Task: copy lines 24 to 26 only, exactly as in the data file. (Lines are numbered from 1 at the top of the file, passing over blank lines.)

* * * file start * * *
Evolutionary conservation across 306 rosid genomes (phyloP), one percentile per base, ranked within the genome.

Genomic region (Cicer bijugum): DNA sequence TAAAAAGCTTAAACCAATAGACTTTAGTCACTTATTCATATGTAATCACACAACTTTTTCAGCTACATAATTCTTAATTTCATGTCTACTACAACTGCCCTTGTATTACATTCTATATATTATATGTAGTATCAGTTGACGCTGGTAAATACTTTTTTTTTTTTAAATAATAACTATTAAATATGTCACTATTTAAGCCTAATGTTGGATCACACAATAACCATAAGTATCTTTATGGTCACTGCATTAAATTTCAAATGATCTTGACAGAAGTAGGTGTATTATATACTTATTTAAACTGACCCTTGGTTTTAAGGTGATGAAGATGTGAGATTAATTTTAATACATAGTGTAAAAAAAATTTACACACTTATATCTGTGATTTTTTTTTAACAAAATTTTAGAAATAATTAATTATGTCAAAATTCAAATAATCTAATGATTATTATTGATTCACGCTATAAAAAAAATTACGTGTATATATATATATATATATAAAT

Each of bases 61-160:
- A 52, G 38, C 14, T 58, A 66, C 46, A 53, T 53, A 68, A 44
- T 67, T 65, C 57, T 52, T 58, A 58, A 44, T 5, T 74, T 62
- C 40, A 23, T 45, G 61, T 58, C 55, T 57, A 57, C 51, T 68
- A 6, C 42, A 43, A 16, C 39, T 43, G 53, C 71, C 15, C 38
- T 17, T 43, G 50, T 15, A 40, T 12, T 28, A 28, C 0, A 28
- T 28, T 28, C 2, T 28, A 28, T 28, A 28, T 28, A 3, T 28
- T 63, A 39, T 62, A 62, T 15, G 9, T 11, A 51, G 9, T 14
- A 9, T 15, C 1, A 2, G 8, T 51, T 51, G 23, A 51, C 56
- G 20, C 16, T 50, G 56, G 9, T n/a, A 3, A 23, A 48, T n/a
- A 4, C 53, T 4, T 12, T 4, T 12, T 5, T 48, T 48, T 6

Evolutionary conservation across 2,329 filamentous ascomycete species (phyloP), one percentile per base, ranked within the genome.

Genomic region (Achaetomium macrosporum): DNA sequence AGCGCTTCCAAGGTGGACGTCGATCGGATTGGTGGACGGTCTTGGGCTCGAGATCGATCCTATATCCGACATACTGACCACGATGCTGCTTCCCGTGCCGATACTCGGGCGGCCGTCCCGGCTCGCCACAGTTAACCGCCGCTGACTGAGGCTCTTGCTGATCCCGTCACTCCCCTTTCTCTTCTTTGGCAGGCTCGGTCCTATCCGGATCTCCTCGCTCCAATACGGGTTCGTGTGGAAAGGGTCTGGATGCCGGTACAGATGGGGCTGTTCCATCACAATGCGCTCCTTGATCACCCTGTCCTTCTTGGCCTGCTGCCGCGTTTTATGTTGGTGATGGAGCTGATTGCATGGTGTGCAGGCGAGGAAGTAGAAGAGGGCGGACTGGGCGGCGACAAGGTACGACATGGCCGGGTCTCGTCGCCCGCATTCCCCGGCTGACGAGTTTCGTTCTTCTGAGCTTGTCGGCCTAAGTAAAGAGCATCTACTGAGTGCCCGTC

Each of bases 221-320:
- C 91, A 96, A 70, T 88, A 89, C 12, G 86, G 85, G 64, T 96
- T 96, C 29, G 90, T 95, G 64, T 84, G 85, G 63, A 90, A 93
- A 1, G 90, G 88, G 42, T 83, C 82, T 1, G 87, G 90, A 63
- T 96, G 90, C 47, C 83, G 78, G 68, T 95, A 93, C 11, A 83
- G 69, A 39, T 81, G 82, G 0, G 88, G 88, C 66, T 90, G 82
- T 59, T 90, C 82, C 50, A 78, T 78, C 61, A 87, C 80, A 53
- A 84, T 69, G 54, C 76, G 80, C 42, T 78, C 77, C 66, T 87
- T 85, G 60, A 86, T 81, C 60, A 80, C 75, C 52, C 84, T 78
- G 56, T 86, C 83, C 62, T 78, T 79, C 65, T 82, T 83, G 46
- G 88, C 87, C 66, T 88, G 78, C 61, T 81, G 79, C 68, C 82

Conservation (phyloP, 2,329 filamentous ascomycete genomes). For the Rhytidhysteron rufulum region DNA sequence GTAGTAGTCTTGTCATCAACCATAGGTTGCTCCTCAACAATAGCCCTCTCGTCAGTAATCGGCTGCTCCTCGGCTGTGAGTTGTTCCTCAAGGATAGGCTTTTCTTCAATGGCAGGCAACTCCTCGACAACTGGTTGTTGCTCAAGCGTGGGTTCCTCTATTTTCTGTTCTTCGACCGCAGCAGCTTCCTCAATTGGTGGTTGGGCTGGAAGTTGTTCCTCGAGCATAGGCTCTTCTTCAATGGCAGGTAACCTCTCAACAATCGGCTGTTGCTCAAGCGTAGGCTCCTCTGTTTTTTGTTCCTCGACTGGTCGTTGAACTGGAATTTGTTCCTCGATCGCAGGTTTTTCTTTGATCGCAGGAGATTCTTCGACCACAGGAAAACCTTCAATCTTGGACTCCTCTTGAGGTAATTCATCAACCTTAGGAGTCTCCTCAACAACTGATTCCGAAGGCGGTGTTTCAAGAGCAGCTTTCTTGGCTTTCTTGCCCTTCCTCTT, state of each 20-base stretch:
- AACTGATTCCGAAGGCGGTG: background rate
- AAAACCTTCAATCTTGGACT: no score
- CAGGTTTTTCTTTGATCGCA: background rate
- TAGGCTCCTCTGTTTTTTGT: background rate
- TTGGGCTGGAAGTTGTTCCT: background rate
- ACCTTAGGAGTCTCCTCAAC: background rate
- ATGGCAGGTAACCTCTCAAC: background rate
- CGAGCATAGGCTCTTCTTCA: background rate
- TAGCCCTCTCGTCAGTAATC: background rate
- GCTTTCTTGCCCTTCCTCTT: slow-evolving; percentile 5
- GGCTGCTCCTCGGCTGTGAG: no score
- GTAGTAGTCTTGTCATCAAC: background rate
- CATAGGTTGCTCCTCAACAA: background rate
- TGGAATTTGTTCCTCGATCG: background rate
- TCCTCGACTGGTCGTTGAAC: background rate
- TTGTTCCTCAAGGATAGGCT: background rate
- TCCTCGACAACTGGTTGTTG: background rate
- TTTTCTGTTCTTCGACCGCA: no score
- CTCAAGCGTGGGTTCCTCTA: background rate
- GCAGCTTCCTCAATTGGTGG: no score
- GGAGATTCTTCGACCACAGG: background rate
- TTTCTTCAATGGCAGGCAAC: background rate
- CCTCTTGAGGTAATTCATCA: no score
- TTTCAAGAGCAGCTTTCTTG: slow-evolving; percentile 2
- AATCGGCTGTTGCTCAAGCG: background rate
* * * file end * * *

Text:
- T 85, G 60, A 86, T 81, C 60, A 80, C 75, C 52, C 84, T 78
- G 56, T 86, C 83, C 62, T 78, T 79, C 65, T 82, T 83, G 46
- G 88, C 87, C 66, T 88, G 78, C 61, T 81, G 79, C 68, C 82